By Dom Nozzi
I have over 20 years of experience as a senior city planner, am a lifelong bicycle commuter, prepared a master’s thesis on bicycle travel, and am a published author describing car traffic and sprawl.
I know of no simple, quick, easy ways to induce large numbers of contemporary Americans to engage in more bicycling. I do, however, know of tactics that can be effective, yet require a number of years, political leadership, political wisdom, and enlightened staff and citizens. For these reasons, the tactics are rarely used in America, which helps explain the embarrassingly low levels of bicycling in the US.
In no particular order, effective tactics include (and to some extent overlap):
1. Relatively high residential densities & commercial intensities.
2. A mix of residences both vertically and horizontally with jobs, offices, retail, schools, and other destinations. That is, destinations are proximate to each other.
3. The absence of market-distorting subsidies for car travel. By far, the biggest subsidy in America is free parking. One of the most important reasons why most all Americans drive a car for nearly all trips, rather than bicycle, walk or use transit, is that over 98 percent of all trips are to locations with free and abundant parking. As Donald Shoup points out, free [and abundant] parking is a fertility drug for cars.
4. A small speed differential between cars and bicycles by using traffic calming measures such as modest street dimensions, on-street parking, etc.
5. Expensive gasoline.
6. A modest number of travel lanes. Roads with more than three travel lanes (one lane in each direction along with center turn pockets) creates excessively high-speed, dangerous car travel that severely reduces the number of people willing to bicycle on that road.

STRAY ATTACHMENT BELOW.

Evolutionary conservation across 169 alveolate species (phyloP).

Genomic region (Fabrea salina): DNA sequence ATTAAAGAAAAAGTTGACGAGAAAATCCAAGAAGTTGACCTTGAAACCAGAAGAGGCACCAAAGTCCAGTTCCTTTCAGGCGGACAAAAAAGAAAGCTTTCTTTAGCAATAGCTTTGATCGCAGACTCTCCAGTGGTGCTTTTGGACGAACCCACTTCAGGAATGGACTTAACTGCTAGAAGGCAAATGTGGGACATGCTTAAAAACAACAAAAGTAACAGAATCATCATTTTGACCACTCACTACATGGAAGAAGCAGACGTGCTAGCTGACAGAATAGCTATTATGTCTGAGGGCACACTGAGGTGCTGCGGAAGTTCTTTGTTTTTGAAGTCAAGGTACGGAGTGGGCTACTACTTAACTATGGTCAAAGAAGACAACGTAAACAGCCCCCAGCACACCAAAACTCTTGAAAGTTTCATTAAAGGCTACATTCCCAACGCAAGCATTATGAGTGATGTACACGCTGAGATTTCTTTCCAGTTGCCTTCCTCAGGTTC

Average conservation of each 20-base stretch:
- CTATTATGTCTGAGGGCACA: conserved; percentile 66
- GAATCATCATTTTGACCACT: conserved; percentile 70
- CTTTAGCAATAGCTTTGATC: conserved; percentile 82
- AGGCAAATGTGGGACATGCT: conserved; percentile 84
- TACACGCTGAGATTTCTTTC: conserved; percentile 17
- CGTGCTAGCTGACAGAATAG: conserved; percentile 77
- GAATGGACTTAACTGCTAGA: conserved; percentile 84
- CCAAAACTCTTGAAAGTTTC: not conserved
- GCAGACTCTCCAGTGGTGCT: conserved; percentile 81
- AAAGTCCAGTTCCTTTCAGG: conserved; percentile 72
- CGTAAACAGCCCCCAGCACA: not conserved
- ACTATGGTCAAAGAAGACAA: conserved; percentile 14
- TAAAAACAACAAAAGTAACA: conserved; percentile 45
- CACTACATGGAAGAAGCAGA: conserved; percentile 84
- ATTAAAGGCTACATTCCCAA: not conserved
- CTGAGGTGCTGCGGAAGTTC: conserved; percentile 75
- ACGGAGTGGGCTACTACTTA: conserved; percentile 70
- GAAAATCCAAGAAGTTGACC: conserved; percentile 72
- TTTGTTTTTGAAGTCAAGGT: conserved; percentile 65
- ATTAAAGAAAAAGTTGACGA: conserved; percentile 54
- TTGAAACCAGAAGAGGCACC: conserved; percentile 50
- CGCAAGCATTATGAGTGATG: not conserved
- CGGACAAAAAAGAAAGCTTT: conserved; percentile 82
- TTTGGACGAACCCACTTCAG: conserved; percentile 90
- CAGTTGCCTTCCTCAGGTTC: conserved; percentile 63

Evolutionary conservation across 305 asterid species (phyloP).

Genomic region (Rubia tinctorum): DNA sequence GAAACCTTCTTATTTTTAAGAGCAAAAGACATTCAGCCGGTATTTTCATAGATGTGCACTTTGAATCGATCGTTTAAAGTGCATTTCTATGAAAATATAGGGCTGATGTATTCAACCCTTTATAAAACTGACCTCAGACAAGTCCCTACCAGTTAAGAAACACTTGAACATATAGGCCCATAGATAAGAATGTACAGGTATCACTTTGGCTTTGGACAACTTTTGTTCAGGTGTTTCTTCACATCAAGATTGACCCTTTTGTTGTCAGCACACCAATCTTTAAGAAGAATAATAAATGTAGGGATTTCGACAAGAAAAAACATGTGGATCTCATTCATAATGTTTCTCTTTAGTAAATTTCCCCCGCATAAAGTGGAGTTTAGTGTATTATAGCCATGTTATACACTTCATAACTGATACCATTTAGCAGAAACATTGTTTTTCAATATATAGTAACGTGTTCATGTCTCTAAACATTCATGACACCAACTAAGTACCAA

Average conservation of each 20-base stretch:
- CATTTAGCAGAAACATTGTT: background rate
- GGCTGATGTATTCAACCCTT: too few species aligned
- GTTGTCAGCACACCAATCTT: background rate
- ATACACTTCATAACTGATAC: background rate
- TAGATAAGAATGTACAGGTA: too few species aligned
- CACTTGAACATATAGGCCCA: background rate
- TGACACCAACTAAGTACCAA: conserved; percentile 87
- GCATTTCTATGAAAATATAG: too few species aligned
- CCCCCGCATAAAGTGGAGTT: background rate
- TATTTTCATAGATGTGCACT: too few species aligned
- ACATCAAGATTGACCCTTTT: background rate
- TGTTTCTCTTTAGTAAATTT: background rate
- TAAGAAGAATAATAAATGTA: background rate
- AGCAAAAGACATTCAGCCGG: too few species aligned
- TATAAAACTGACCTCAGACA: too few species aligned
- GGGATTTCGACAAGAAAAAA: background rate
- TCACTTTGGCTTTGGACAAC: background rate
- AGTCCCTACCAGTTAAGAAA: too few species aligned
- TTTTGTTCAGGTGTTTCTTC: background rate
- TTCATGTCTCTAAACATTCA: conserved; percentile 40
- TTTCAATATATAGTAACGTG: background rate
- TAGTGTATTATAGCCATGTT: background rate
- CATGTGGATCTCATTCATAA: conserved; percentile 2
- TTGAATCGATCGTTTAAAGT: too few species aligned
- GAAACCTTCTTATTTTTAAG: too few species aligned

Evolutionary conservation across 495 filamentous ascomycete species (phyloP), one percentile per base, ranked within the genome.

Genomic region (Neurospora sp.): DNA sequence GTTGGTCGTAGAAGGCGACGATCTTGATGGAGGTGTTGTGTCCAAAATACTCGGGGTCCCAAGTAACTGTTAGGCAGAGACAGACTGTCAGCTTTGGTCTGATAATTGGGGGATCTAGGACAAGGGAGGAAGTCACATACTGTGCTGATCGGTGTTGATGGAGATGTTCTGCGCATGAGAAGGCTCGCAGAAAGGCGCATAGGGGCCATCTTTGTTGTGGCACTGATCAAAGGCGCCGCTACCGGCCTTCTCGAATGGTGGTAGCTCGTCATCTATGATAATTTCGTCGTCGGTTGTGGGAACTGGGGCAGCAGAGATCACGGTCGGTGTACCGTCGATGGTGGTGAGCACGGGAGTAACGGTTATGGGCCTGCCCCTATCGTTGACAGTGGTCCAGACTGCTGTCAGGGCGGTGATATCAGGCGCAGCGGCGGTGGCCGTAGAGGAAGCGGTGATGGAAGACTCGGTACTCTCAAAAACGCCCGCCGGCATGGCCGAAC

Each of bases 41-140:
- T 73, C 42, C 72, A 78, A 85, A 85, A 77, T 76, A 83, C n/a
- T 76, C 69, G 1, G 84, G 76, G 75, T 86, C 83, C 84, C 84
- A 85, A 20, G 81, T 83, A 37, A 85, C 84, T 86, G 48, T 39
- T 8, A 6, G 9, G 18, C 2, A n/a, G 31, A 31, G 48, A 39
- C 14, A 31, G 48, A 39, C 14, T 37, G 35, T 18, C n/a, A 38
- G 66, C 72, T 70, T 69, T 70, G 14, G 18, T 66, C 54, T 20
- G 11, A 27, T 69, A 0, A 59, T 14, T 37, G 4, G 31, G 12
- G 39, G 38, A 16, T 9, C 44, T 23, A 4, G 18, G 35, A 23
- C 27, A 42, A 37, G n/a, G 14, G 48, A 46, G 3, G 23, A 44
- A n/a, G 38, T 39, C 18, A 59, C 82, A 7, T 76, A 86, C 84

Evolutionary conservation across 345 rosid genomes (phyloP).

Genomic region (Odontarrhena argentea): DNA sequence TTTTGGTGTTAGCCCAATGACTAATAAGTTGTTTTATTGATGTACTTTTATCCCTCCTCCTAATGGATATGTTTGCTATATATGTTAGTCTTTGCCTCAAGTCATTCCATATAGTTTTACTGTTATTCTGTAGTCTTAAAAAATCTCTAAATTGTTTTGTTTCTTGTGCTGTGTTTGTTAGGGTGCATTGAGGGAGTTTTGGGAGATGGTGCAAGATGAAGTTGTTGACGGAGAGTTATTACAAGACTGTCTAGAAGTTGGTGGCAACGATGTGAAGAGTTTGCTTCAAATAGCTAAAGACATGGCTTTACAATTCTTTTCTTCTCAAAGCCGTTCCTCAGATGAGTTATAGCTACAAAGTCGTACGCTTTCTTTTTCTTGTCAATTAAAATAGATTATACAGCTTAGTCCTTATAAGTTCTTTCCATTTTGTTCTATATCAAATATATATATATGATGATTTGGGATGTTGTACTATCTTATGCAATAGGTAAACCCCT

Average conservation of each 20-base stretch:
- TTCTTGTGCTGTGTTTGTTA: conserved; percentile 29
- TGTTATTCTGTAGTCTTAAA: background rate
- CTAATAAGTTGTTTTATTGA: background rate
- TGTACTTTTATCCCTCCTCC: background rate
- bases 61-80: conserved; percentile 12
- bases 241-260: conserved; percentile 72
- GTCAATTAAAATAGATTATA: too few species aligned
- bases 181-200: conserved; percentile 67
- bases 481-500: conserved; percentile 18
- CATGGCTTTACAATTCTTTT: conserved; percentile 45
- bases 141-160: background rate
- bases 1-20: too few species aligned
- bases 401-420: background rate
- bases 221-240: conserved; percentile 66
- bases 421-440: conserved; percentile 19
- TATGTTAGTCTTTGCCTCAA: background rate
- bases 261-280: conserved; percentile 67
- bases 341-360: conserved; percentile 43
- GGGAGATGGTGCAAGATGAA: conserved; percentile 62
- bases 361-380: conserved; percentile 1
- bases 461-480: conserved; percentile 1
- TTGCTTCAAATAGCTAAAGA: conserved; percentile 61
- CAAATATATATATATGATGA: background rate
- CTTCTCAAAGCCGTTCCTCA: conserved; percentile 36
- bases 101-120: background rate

When effective tactics are properly deployed for a reasonable period of time, a powerful, self-perpetuating virtuous cycle begins to evolve: When non-bicycling members of the community observe a large number of others bicycling, many are likely to be induced to begin bicycling because of the “safety in numbers” perception, the fact that bicycling seems more hip and practical (“If he/she can do it, so can I!”), and the growing awareness and expectation on the part of motorists that bicyclists are likely to be encountered (which also increases motorist skill in driving on a street being used by bicyclists).
Note that the above should not be taken to mean that I believe we should “get rid of all cars”, or that American cities should build auto-free pedestrian/bicycle zones. I support well-behaved, unsubsidized car use that is more optional than obligatory. Car use and design that is subservient to the needs of a quality habitat for humans, rather than the situation we find in most all American communities, where cars dominate (and in many ways degrade) our world. A place where cars are so dominating that transportation choice is lost. Where it is not practical, safe or convenient to travel, except by car.
Visit my urban design website read more about what I have to say on those topics. You can also schedule me to give a speech in your community about transportation and congestion, land use development and sprawl, and improving quality of life.
Or email me at: dom[AT]walkablestreets.com
My book, The Car is the Enemy of the City (WalkableStreets, 2010), can be purchased here: http://www.lulu.com/product/paperback/the-car-is-the-enemy-of-the-city/10905607
My book, Road to Ruin, can be purchased here:
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